When living systems, such as a business, get to a certain point, they begin to entropy. Unless something new is added to the system, it will tend towards death. If we continue to apply the same-old, same-old solutions to address this problem, we are not bringing anything new into the system. ”Something new” requires learning. Learn what is working well. Learn what is not working well. Learn where the connections are within the business. Learn where the disconnects are. Learn from the customer.
A business will not have sustainable life unless it is infused with energy from outside itself. For a business to operate as a closed system, starving itself of innovation and creativity of its own people or ignorant of its customers and environment, entropy takes over. It will tend towards death. A “she’ll be right”, “it’ll sort itself out” attitude will lead to greater mess, greater randomness, and without new energy in the system to help deal with the mess, it will die away. Things do not sort themselves out. If I don’t maintain my house, it’ll eventually crumble over time. This is a real example of how the Second Law of Thermodynamics affects us. A hot cup of coffee will tend, over time, to lose heat. A living system starved of nourishment will eventually cease to exist. A business led by managers who see their role as nothing more than “competent supervision” will tend towards disintegration and eventually have a “Kodak moment” (not the picturesque kind). To be successful, a business must adapt to its ever-changing environment and to its own ever-changing internal dynamics that emerge out of the interactions between all the elements within in. A successful business must gain nourishment from outside its steady state: from innovation and creativity, from market information, from ongoing learning. When a business applies systems thinking, it can find new ways to renew itself.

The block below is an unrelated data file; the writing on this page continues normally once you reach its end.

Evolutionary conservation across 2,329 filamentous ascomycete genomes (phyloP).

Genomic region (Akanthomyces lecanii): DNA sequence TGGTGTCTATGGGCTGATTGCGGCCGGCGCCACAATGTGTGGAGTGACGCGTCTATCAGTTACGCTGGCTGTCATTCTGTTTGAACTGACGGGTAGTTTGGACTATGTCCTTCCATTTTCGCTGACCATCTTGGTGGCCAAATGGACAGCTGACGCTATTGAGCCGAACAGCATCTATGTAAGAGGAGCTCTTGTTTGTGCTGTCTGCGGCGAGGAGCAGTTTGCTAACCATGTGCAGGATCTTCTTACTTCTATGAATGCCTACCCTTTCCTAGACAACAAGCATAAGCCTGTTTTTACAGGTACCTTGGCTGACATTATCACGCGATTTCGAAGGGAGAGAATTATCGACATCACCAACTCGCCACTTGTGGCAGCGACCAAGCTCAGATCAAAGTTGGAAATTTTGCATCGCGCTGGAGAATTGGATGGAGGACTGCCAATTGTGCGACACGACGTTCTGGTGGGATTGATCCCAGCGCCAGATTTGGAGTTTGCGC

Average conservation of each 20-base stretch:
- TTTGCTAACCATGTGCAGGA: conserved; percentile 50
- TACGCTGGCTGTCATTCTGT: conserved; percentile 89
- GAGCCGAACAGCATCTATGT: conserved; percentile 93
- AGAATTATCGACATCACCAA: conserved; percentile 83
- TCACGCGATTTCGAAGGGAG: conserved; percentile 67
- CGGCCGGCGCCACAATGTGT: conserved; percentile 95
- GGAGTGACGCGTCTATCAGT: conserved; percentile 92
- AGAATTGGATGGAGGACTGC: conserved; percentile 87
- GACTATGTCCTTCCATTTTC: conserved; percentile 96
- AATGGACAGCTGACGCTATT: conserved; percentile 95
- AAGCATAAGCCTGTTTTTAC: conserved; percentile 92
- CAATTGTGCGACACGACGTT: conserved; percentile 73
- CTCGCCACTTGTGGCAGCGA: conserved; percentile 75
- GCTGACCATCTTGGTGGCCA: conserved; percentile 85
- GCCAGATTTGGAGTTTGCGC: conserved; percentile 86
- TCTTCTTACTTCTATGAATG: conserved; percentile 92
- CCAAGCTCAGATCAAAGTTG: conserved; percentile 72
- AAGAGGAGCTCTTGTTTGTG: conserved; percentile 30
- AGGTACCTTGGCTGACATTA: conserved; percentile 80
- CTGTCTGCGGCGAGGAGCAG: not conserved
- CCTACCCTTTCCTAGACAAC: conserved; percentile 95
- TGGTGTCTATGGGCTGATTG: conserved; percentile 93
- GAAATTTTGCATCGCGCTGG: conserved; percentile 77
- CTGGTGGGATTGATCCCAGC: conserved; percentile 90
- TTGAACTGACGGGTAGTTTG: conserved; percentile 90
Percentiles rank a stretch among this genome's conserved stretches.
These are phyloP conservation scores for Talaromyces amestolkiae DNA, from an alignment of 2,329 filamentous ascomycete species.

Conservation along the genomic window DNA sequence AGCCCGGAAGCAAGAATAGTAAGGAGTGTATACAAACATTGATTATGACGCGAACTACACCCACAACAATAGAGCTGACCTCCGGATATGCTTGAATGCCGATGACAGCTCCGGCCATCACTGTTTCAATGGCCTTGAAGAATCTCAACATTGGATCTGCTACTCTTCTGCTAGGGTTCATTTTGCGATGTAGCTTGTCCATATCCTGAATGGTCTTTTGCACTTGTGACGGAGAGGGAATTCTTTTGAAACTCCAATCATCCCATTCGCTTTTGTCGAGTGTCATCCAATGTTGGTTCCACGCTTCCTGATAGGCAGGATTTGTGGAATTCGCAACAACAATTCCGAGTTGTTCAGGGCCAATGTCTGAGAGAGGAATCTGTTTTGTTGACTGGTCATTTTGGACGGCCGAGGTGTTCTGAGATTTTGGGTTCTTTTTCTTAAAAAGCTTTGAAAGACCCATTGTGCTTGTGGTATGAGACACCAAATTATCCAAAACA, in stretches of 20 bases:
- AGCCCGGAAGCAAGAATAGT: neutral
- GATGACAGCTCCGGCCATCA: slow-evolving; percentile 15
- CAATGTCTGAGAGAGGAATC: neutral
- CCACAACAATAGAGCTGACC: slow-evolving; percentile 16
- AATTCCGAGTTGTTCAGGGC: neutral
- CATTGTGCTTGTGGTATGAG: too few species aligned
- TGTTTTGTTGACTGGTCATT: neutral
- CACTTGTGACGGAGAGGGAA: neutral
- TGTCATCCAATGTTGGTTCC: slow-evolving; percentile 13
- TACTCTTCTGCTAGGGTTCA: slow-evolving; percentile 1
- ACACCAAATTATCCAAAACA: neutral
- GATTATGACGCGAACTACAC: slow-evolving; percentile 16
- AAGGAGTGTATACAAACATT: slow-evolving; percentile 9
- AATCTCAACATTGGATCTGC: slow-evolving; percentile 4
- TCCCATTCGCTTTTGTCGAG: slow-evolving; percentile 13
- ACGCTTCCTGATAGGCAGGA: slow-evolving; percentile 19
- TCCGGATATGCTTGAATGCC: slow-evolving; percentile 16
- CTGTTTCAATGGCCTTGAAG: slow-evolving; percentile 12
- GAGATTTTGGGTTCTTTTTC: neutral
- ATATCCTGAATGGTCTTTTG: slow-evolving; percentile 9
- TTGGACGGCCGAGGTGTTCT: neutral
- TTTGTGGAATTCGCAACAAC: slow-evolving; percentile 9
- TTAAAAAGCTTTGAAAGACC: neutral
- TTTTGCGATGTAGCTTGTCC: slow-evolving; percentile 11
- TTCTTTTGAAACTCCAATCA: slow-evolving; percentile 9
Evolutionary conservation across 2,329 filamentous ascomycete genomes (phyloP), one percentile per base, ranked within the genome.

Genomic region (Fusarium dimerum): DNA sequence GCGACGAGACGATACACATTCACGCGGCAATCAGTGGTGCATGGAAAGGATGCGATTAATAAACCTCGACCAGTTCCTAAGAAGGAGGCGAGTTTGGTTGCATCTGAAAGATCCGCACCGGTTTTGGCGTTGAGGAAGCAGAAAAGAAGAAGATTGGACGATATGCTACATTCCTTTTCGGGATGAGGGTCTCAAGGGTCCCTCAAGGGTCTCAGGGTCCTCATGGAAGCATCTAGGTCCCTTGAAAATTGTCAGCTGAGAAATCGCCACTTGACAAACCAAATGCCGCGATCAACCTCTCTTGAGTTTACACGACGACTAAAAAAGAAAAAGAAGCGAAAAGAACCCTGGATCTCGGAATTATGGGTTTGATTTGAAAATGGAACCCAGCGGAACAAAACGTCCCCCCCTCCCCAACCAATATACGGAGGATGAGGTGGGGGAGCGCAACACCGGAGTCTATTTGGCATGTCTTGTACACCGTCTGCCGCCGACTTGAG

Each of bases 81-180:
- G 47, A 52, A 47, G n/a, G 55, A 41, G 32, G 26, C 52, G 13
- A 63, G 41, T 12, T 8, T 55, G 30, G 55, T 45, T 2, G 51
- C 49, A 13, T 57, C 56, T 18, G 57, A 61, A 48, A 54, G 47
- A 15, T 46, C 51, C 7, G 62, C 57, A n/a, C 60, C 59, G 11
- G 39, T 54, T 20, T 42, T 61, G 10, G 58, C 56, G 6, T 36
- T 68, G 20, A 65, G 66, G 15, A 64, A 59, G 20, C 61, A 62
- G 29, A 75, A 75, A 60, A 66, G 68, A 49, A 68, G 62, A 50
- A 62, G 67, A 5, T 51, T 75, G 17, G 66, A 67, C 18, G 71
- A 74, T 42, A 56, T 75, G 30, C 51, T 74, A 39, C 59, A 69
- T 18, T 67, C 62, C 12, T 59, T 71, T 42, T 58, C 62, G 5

Businesses that will do well in this networked age will overcome the natural phenomenon of entropy by becoming open to what could be and taking steps to do something different. They will learn to think bigger. They will see learning and renewal of their business processes as part of their new culture of continuous improvement. They will see the business as a living system and not a machine. They will see mistakes as opportunities for learning and renewal, rather than through the old lens as a “disciplinary issue”.
When Harold Jarche says work is learning and learning is the work, I think he’s suggesting that for a business to thrive, it must place learning at the heart of everything it does. Purposeful learning. Learning that is not “training” as we have visioned it up till now. Any training that is disconnected from the people is not sufficient. Learning that is not about the work is not sufficient. Real 21st century learning must change how we think, behave and interact with each other, as well as what we know. It must be relevant to purpose, activity and relationships. Not just one of those: all three. A business, which is a living system, requires relevant learning in order to subvert that thing which happens to all living systems: entropy.